A new report which has found sea-level rise could cost councils up to $14bn has gone some way to improving the government's understanding the, but there are still gaps to fill, the Climate Change Minister has said.
The report found that sea-level rise of 1.5m would put $8bn of council-owned assets at risk which increase to $14bn if the sea rises to 3m.
However, there is some data missing from the report - no data was provided by local councils for Kaikōura and the Gisborne region, and the accuracy of data in five regions - West Coast, Southland, Marlborough, Taranaki and Manawatu-Whanganui regions - was lower as high-resolution data was not available for those areas.
Climate Change Minister James Shaw said that the report will contribute to a nationwide risk assessment that the government is beginning work on this year.
"The report by Local Government New Zealand is really helpful because that adds to the data that we can use, [but] there are some gaps in their data and there are some gaps in the central government data pool as well."
He didn't believe that the council's who didn't provide data were ignoring the problem.
"I don't think that they've got their head in the sand, but many council's don't have a lot of resource and it does make it very difficult for them to collect this data.
"So one of the things that I'm hoping to do through this nationwide risk assessment that we're starting this year is to standardise that and put the resources of central government at the disposal of local government to help to plug those gaps in the data."
Mr Shaw said that the proposed Zero Carbon Bill would include a requirement for owners of critical infrastructure to report on climate risks such as sea-level rise.
Lyttleton Port and Ports of Auckland were not included in this report as they privately-owned.
Nelson is identified as one of the South Island's priority areas at risk from a rise in sea level - with almost $40-million worth of infrastructure at risk - if the seas rise by 0.5m.
It faces bills of more than $400 million if the sea rises up to 3m.
In Hawke's Bay, a 1.5m rise in seas would expose $1.2 billion worth of infrastructure.
The regional council was already addressing this, with the Coastal Hazards Committee - which had representatives from the Napier, Hastings and regional council.
The figures put together for LGNZ only show a portion of what the true costs to the country will be, according to the Insurance Council.
"It's only the tip of the iceberg really because whilst they've identified a few billion dollars worth of local government assets that are exposed to sea level rise, if you add in houses, businesses, central government assets, then we're talking about a figure that's likely to be a lot closer to $40 billion for one metre of sea level rise," chief executive Tim Grafton said.
The more informed people were about the potential impacts of climate change, the better prepared they would be to mitigate its effects, he said.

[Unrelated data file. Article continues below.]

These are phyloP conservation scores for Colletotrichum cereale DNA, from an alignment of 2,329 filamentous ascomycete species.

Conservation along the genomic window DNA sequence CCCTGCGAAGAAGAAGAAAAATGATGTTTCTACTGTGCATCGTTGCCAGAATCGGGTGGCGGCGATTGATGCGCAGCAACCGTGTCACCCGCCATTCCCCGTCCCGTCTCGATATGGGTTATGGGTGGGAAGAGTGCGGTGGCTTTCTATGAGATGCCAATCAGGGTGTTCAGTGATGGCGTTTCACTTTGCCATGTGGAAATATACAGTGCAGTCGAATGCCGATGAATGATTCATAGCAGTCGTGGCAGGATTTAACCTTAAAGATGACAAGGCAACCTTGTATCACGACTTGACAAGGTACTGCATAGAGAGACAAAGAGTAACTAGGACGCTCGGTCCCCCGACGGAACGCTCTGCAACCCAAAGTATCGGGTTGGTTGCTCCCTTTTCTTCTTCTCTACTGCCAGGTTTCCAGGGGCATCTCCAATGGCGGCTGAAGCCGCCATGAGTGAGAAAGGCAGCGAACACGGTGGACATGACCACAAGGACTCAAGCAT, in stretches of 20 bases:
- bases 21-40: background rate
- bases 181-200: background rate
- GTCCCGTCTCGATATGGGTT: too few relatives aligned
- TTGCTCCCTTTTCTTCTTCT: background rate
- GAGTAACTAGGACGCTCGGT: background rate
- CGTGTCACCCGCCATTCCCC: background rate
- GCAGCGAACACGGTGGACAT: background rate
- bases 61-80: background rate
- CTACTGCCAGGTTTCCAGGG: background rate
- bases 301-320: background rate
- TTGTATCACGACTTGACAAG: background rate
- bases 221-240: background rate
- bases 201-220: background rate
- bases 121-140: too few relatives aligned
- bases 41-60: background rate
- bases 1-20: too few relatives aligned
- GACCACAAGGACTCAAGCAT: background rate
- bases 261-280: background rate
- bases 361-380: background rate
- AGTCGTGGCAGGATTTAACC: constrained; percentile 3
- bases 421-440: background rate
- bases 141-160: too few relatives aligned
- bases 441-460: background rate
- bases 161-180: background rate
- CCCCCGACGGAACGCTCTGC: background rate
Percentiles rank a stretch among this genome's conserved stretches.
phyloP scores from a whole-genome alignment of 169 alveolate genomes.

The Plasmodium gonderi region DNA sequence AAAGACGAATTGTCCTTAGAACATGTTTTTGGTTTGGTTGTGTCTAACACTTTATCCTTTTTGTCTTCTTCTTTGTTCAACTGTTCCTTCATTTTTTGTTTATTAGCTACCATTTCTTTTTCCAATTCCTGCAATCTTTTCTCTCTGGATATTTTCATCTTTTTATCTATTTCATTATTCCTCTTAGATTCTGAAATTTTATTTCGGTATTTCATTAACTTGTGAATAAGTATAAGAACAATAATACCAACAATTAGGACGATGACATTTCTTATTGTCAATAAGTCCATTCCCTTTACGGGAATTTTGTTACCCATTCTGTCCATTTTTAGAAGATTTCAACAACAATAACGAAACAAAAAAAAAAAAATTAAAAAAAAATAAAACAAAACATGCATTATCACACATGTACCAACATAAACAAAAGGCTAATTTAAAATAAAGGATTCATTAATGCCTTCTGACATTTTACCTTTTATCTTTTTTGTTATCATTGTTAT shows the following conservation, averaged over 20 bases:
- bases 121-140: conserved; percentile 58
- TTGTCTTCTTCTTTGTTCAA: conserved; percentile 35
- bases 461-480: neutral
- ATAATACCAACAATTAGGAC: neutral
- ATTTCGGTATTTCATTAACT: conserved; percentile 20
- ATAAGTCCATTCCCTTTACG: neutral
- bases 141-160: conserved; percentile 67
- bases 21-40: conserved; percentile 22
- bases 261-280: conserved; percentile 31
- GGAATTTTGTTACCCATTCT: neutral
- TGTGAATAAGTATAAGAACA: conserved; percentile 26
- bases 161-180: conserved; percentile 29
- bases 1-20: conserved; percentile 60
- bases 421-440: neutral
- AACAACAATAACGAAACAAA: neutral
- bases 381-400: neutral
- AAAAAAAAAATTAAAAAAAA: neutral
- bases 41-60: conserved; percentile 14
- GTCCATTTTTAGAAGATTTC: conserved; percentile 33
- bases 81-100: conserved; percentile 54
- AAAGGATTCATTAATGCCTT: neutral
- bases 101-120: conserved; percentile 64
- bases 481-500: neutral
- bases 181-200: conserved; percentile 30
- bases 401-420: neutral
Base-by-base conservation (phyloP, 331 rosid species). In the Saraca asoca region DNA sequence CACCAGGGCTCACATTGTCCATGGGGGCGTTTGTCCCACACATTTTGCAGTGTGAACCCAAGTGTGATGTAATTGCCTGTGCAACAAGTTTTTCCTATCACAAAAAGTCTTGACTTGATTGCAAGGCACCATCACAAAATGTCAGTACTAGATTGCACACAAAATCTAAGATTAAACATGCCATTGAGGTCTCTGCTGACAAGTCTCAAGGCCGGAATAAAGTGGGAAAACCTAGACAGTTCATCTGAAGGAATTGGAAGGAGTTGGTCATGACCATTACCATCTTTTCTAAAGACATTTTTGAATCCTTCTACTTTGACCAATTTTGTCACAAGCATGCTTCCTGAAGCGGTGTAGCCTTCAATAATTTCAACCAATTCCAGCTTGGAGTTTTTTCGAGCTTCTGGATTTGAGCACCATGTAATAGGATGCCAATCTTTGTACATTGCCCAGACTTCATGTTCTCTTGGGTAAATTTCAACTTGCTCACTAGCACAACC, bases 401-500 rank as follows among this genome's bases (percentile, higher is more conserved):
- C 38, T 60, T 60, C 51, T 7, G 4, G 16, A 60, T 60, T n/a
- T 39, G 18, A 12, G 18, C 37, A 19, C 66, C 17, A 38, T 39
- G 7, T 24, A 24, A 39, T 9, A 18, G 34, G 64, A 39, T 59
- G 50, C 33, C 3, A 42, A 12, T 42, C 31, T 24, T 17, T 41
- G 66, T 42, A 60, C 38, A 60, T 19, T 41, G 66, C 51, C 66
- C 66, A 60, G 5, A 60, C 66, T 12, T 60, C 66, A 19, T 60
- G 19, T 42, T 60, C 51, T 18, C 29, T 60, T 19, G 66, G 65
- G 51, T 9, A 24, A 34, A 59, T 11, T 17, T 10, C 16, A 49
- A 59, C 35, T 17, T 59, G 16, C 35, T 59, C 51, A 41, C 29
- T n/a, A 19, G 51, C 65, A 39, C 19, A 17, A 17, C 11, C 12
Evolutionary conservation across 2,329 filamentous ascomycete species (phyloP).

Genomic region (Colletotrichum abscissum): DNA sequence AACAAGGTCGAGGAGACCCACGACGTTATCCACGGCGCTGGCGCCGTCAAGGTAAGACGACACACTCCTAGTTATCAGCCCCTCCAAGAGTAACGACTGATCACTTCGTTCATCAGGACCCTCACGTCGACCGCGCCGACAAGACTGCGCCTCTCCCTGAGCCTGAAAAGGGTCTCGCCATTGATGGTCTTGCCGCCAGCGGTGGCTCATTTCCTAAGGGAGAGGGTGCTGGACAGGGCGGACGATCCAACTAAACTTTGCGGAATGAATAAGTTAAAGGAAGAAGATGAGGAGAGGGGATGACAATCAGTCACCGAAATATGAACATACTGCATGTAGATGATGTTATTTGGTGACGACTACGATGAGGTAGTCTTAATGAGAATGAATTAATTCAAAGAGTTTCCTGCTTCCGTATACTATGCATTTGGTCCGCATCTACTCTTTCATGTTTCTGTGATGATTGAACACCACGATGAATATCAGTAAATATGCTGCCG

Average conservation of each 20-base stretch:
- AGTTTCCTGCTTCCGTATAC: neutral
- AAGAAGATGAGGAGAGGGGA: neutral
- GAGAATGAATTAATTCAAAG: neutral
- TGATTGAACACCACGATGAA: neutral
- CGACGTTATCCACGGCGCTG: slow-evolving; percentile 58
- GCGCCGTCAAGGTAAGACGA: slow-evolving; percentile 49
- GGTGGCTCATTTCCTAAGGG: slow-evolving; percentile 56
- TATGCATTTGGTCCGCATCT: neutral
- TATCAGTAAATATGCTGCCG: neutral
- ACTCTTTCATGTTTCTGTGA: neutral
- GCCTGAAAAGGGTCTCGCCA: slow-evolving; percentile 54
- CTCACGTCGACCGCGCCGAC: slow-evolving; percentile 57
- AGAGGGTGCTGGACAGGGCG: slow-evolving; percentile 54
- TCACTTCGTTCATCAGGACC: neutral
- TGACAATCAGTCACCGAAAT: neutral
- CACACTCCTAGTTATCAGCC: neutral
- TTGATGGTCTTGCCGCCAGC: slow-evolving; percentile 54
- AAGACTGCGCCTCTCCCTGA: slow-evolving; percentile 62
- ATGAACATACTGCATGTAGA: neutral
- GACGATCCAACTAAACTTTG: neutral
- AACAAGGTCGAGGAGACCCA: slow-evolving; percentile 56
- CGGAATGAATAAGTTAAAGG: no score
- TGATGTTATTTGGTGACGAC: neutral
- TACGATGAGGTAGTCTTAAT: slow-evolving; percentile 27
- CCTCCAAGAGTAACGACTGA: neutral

"Ideally, what we would like to see is every property in New Zealand being able to identify the risks that it has so the homeowner or buyer or council or insurerer a banker... can identify the levels of risk that are out there and better inform the decisions around how we manage that."
Hawke's Bay Regional councillor and committee chair Peter Bevan said he was suprised government-owned assets had been left out of the conversation.
"Railway lines, state highways, airports, schools. I think local government should enlarge the conversation with the government and start talking to it about protection of its own assets, not just protection of local body assets.
"I think we need to have a wider conversation here."
Meanwhile Nelson's mayor says the report should be seen as a time for positive change.
Nelson Mayor Rachel Reese, who is also a resource management specialist, said the report provides an opportunity for New Zealand to talk about how to create more liveable communities.
"From my perspective as mayor, a report like this generates a far better conversation than the one we're having to have at the moment, which is a site by site response to sea level rise predictions."
Ms Reese said Nelson was also vulnerable to other factors around climate change, including rising sea temperatures and its impact on fisheries and aquaculture.
The Nelson City Council supported what it described as critical concepts raised in the report of a national climate change adaptation fund, a Local Government Risk Agency, and a national master plan to prioritise options.
She said the council had highlighted climate change as a focal point in its upcoming annual plan.
It planned to launch a series of community engagements next month to start conversations around sea level rise and inundation.
However, it was hard for councils to think about planning for sea level rise when they had so much on their plate already.
"The tendency is to look after today's problem and not think so much about tomorrow's. And I think that's why the whole business of looking at coastal hazards has probably been on the back burner for a lot of local bodies, and the government, for a number of years," Mr Bevan said.
"The government's resources into this pretty important issue, have been pretty limited up to date."
Mr Bevan said he thought that would change, as it became clearer how pressing the issue was.